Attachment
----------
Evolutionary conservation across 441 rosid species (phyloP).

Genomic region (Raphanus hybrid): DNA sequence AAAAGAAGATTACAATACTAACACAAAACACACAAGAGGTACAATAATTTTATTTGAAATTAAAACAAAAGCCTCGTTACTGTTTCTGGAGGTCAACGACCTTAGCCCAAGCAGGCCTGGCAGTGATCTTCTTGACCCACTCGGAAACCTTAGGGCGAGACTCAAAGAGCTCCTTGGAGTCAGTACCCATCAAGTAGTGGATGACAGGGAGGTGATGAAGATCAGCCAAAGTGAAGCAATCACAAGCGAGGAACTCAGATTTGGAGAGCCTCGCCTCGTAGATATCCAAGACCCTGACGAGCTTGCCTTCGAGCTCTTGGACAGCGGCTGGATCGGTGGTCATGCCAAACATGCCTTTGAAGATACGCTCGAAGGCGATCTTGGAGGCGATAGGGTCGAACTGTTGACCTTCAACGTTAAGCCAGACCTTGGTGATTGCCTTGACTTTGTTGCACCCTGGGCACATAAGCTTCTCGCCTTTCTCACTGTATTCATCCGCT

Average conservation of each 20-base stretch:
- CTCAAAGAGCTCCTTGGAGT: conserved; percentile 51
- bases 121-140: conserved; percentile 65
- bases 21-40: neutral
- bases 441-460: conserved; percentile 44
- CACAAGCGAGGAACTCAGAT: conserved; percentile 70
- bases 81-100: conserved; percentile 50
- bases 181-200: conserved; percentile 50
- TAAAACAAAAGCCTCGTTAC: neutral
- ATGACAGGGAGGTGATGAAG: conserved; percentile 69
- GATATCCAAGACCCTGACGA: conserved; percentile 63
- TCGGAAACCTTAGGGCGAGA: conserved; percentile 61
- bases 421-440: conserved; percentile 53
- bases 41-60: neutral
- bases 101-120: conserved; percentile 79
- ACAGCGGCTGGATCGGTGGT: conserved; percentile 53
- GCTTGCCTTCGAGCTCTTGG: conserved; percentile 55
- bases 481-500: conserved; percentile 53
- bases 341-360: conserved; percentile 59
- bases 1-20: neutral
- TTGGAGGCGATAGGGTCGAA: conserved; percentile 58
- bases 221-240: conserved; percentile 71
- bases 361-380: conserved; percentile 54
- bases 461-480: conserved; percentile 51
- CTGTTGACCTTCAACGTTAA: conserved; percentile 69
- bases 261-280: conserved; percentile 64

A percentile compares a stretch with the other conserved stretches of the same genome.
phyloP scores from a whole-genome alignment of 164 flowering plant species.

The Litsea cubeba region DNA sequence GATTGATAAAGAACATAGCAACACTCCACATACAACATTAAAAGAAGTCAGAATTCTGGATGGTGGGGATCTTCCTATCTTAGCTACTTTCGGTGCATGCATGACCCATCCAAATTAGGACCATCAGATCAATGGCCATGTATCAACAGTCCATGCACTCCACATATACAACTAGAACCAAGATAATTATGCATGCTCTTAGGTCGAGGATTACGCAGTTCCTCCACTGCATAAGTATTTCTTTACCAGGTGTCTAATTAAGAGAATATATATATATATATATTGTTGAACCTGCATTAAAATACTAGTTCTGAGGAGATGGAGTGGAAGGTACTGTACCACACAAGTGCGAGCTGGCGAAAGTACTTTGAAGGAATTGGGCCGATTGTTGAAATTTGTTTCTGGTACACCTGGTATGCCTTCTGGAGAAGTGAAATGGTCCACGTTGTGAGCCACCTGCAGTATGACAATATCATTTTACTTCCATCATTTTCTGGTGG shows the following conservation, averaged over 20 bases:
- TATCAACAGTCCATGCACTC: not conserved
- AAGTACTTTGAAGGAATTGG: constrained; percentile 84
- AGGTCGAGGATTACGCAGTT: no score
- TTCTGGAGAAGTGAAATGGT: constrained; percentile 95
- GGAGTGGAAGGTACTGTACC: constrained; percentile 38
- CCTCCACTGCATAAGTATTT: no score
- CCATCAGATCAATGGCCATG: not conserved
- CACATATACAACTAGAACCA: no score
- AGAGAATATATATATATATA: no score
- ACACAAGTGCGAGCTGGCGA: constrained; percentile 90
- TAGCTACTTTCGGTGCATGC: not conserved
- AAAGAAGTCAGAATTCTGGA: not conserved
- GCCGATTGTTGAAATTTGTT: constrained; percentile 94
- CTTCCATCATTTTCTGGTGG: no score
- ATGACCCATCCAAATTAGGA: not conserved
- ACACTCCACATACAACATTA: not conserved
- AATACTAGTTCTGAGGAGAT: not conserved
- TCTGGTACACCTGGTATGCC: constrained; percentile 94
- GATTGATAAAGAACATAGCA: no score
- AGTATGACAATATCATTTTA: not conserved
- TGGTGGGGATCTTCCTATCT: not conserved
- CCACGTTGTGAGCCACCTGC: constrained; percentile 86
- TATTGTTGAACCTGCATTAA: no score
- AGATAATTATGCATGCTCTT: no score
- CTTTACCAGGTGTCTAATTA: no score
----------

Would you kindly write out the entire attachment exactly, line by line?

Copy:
Evolutionary conservation across 441 rosid species (phyloP).

Genomic region (Raphanus hybrid): DNA sequence AAAAGAAGATTACAATACTAACACAAAACACACAAGAGGTACAATAATTTTATTTGAAATTAAAACAAAAGCCTCGTTACTGTTTCTGGAGGTCAACGACCTTAGCCCAAGCAGGCCTGGCAGTGATCTTCTTGACCCACTCGGAAACCTTAGGGCGAGACTCAAAGAGCTCCTTGGAGTCAGTACCCATCAAGTAGTGGATGACAGGGAGGTGATGAAGATCAGCCAAAGTGAAGCAATCACAAGCGAGGAACTCAGATTTGGAGAGCCTCGCCTCGTAGATATCCAAGACCCTGACGAGCTTGCCTTCGAGCTCTTGGACAGCGGCTGGATCGGTGGTCATGCCAAACATGCCTTTGAAGATACGCTCGAAGGCGATCTTGGAGGCGATAGGGTCGAACTGTTGACCTTCAACGTTAAGCCAGACCTTGGTGATTGCCTTGACTTTGTTGCACCCTGGGCACATAAGCTTCTCGCCTTTCTCACTGTATTCATCCGCT

Average conservation of each 20-base stretch:
- CTCAAAGAGCTCCTTGGAGT: conserved; percentile 51
- bases 121-140: conserved; percentile 65
- bases 21-40: neutral
- bases 441-460: conserved; percentile 44
- CACAAGCGAGGAACTCAGAT: conserved; percentile 70
- bases 81-100: conserved; percentile 50
- bases 181-200: conserved; percentile 50
- TAAAACAAAAGCCTCGTTAC: neutral
- ATGACAGGGAGGTGATGAAG: conserved; percentile 69
- GATATCCAAGACCCTGACGA: conserved; percentile 63
- TCGGAAACCTTAGGGCGAGA: conserved; percentile 61
- bases 421-440: conserved; percentile 53
- bases 41-60: neutral
- bases 101-120: conserved; percentile 79
- ACAGCGGCTGGATCGGTGGT: conserved; percentile 53
- GCTTGCCTTCGAGCTCTTGG: conserved; percentile 55
- bases 481-500: conserved; percentile 53
- bases 341-360: conserved; percentile 59
- bases 1-20: neutral
- TTGGAGGCGATAGGGTCGAA: conserved; percentile 58
- bases 221-240: conserved; percentile 71
- bases 361-380: conserved; percentile 54
- bases 461-480: conserved; percentile 51
- CTGTTGACCTTCAACGTTAA: conserved; percentile 69
- bases 261-280: conserved; percentile 64

A percentile compares a stretch with the other conserved stretches of the same genome.
phyloP scores from a whole-genome alignment of 164 flowering plant species.

The Litsea cubeba region DNA sequence GATTGATAAAGAACATAGCAACACTCCACATACAACATTAAAAGAAGTCAGAATTCTGGATGGTGGGGATCTTCCTATCTTAGCTACTTTCGGTGCATGCATGACCCATCCAAATTAGGACCATCAGATCAATGGCCATGTATCAACAGTCCATGCACTCCACATATACAACTAGAACCAAGATAATTATGCATGCTCTTAGGTCGAGGATTACGCAGTTCCTCCACTGCATAAGTATTTCTTTACCAGGTGTCTAATTAAGAGAATATATATATATATATATTGTTGAACCTGCATTAAAATACTAGTTCTGAGGAGATGGAGTGGAAGGTACTGTACCACACAAGTGCGAGCTGGCGAAAGTACTTTGAAGGAATTGGGCCGATTGTTGAAATTTGTTTCTGGTACACCTGGTATGCCTTCTGGAGAAGTGAAATGGTCCACGTTGTGAGCCACCTGCAGTATGACAATATCATTTTACTTCCATCATTTTCTGGTGG shows the following conservation, averaged over 20 bases:
- TATCAACAGTCCATGCACTC: not conserved
- AAGTACTTTGAAGGAATTGG: constrained; percentile 84
- AGGTCGAGGATTACGCAGTT: no score
- TTCTGGAGAAGTGAAATGGT: constrained; percentile 95
- GGAGTGGAAGGTACTGTACC: constrained; percentile 38
- CCTCCACTGCATAAGTATTT: no score
- CCATCAGATCAATGGCCATG: not conserved
- CACATATACAACTAGAACCA: no score
- AGAGAATATATATATATATA: no score
- ACACAAGTGCGAGCTGGCGA: constrained; percentile 90
- TAGCTACTTTCGGTGCATGC: not conserved
- AAAGAAGTCAGAATTCTGGA: not conserved
- GCCGATTGTTGAAATTTGTT: constrained; percentile 94
- CTTCCATCATTTTCTGGTGG: no score
- ATGACCCATCCAAATTAGGA: not conserved
- ACACTCCACATACAACATTA: not conserved
- AATACTAGTTCTGAGGAGAT: not conserved
- TCTGGTACACCTGGTATGCC: constrained; percentile 94
- GATTGATAAAGAACATAGCA: no score
- AGTATGACAATATCATTTTA: not conserved
- TGGTGGGGATCTTCCTATCT: not conserved
- CCACGTTGTGAGCCACCTGC: constrained; percentile 86
- TATTGTTGAACCTGCATTAA: no score
- AGATAATTATGCATGCTCTT: no score
- CTTTACCAGGTGTCTAATTA: no score